The San Diego Comic-Con is a monstrous cacophony of stimuli overload. I have never stayed the entire time–from Wednesday preview night to Sunday breakdown. This year I did so and I realized that I don’t have the stamina. Aching feet notwithstanding, Profiles in History had a great show. The booth was well-received and we got tons of press. Sean Astin was great on Saturday. We made a lot of new friends.
And I did have a great time, because work aside, I enjoyed the people-watching. The past week at Comic-Con was a social and anthropological Petri dish. I enjoyed all the costumes, from the casual to the well-thought out (and the not-so-well-thought out) to the seemingly professional. People made the effort and that counts as much as anything. As the largest multigenre convention in the western hemisphere, Comic Con is a celebration in the vein of Mardi Gras and Carnaval.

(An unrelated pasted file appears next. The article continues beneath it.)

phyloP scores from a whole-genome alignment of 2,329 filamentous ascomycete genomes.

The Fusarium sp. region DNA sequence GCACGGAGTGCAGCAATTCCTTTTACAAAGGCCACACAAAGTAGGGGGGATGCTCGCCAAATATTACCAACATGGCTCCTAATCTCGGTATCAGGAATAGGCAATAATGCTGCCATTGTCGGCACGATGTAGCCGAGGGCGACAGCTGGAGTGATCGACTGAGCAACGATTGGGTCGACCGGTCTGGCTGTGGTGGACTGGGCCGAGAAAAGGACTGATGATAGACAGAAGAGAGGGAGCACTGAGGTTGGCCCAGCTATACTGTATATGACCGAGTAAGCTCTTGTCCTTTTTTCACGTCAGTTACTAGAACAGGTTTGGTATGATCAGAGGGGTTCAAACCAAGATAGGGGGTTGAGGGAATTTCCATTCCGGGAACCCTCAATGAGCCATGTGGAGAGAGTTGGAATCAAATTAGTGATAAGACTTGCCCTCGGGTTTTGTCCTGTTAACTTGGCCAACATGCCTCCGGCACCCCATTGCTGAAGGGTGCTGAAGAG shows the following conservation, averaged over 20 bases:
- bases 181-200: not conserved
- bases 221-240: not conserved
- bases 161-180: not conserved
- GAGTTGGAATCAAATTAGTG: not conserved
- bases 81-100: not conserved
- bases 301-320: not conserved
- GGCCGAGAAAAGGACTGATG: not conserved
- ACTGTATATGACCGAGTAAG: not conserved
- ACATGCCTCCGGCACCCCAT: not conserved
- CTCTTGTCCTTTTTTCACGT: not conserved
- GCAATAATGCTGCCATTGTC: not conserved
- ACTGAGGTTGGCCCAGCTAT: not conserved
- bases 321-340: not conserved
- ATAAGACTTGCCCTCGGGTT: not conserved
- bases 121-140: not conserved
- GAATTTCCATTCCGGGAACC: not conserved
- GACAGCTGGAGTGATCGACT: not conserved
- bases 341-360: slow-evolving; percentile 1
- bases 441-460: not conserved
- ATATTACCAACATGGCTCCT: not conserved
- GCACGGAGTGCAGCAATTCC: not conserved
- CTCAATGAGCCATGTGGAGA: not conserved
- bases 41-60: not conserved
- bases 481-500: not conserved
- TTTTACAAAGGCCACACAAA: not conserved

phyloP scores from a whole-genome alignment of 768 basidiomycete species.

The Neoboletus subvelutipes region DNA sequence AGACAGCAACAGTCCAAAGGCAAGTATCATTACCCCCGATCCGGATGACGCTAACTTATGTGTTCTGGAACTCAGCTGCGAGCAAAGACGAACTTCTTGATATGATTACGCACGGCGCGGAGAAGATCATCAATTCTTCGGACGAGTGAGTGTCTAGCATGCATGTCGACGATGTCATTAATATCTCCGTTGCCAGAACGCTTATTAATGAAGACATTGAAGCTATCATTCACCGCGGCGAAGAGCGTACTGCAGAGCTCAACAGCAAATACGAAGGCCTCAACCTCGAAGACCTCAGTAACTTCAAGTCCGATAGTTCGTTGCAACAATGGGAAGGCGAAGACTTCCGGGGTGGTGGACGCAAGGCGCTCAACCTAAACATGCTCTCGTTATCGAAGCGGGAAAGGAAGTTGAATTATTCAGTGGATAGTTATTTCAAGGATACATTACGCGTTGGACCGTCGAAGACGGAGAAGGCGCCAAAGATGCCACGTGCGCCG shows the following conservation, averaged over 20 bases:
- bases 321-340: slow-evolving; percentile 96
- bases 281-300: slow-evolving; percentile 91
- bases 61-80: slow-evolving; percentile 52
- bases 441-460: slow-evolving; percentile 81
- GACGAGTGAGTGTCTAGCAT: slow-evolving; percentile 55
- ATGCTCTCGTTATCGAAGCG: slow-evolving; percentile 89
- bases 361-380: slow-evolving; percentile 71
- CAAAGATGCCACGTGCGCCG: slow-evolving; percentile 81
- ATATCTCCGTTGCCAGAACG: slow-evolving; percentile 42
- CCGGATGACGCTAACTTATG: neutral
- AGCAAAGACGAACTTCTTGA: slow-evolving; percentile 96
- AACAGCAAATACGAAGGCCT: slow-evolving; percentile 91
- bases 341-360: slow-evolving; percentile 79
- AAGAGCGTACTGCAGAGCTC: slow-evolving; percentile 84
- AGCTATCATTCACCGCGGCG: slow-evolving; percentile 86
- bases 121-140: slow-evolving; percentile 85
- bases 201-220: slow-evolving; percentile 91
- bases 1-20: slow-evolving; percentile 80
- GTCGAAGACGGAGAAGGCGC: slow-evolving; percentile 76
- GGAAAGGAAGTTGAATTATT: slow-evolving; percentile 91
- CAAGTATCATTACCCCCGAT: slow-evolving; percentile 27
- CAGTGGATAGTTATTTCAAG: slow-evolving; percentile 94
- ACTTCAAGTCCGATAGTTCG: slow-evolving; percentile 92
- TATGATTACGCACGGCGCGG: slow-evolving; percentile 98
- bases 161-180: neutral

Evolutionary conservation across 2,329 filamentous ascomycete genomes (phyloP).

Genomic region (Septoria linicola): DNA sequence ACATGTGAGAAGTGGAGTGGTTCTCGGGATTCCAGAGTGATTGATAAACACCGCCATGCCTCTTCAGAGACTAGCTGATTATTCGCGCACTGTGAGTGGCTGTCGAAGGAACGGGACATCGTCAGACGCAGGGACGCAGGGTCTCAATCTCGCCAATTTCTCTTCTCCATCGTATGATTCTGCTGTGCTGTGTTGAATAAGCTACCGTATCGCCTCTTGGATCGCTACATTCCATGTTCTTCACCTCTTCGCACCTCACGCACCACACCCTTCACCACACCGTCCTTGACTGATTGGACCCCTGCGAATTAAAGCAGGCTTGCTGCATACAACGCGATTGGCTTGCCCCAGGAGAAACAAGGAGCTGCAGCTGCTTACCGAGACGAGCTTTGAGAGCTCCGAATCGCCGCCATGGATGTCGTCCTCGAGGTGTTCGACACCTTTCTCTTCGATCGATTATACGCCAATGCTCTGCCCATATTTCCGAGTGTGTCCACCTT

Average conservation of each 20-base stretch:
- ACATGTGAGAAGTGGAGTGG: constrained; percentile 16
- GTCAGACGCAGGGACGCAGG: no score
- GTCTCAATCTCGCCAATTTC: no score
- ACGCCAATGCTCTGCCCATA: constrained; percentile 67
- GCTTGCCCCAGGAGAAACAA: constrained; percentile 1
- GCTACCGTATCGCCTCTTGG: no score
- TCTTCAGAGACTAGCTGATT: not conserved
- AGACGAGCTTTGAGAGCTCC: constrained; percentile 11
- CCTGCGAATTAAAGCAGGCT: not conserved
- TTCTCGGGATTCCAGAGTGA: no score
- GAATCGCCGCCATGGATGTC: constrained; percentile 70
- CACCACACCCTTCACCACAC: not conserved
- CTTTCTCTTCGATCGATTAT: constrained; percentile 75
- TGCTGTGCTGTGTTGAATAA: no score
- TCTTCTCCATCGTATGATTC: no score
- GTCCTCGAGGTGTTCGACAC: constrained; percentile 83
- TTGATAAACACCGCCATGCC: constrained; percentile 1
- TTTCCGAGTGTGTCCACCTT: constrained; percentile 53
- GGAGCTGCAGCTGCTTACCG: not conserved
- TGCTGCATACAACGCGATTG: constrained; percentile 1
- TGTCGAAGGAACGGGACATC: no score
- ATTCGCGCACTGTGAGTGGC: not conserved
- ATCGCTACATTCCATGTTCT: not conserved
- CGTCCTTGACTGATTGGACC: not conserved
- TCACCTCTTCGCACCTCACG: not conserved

If I had to boil last week down to one concept, it is this: Comic-Con is proof positive that America’s greatest export is pop culture. From film, television and music to toys, books and comics, American pop culture is engineered for mass consumption. American pop culture is a pervasive force that breaks through class, culture, gender and politics. It is the common denominator that connects each of us to one another. It connects San Diego, CA to La Junta, CO to Sao Paulo, Brazil to London to Hong Kong to Tokyo. It allows the young to relate with the elder; the rich to share with the poor; the outcast to be as cool as the jock; the meek to be as strong as anyone. And Comic-Con is the fire pit where we are all rendered helplessly geeked-, nerded- and dorked-out.
Thanks to social media and technology, popular culture has permeated even more of our daily lives. American pop culture is even more of an unstoppable tidal wave. The rest of the world never had a chance.